Bringing CNS Members Together to Make Children’s Lives Better


About the Speakers

Audrey Brumback, MD, PhD

Audrey Brumback, MD, PhD

Dr. Audrey Brumback is currently a neuroscientist and pediatric neurologist at the University of Texas Dell Medical School. She grew up in Norman, Oklahoma with her parents Roger and Mary and brothers Darryl and Owen. Her first hands-on research experience was through the Sir Alexander Fleming Scholars summer internship program at the Oklahoma Medical Research Foundation in Oklahoma City under the mentorship of Drs. Michael Dresser and John Harley. She earned her bachelor’s degree in Biochemistry through the Dean’s Scholars program at the University of Texas at Austin in 1999 under the guidance of Dr. Alan Cline. It was her senior research project with Dr. George Pollak that turned her on to the beauty and power of neurophysiology. She completed her MD and PhD at the University of Colorado Medical Scientist Training Program under the mentorship of Dr. Kevin Staley, where she studied the basic science mechanisms underlying the depolarizing effect of GABA in the neonatal brain. She finished residency at UCSF in 2013 through the Neuroscience Pathway in Child Neurology. During her last year of residency and continuing since then, she has spent the majority of her time in the laboratory of Dr. Vikaas Sohal in the Center for Integrative Neuroscience examining the cellular and circuit mechanisms of autism spectrum disorder.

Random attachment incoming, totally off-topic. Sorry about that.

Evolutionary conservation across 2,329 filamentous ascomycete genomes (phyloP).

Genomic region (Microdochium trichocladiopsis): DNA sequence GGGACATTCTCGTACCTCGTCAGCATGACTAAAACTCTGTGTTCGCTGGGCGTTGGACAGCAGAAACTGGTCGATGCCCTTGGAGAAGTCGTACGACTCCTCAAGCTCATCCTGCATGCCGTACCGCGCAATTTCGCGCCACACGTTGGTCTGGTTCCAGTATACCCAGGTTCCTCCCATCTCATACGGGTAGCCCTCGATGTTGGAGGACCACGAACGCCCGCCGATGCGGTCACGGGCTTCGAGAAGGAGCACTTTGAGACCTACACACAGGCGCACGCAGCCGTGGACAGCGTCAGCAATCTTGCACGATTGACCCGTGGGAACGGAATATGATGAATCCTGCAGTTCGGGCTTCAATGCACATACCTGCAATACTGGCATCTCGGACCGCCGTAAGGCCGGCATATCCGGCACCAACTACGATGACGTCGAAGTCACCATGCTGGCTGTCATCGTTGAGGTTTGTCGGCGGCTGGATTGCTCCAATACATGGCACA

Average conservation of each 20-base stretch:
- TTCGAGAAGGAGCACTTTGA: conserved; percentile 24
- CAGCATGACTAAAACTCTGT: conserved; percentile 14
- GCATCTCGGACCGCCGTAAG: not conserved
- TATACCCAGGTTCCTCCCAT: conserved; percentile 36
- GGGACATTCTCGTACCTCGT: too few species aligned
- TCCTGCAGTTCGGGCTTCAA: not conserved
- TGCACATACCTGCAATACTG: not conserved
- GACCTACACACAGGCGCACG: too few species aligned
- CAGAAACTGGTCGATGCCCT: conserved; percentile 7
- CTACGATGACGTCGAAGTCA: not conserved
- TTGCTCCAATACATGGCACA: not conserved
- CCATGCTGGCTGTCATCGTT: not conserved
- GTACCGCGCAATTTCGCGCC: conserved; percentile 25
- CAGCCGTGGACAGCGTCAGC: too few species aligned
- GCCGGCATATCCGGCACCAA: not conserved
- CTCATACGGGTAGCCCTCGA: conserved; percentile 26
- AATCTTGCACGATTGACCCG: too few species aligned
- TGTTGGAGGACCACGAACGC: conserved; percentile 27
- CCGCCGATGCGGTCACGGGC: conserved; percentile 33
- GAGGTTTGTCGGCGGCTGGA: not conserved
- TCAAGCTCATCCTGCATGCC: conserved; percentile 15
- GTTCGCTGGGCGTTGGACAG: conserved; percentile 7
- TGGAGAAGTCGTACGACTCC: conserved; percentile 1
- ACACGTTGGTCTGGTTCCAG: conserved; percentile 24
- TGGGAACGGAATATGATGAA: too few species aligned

In addition to her research, Dr. Brumback treats patients in the Sensory, Neurodevelopment & Autism Program and general child neurology clinic at the UCSF Pediatric Brain Center, and is the child neurologist for “Katie’s Clinic” for Rett Syndrome and Related Disorders at UCSF. As she transitions to being an independent investigator, she will focus her energy on studying the mechanisms of autism and other neurodevelopmental disorders at the level of cells, circuits, and behavior. Dr. Brumback received the Child Neurology Foundation PERF Research Grant in 2015 and the CNS Philip R. Dodge Young Investigator Award in 2017.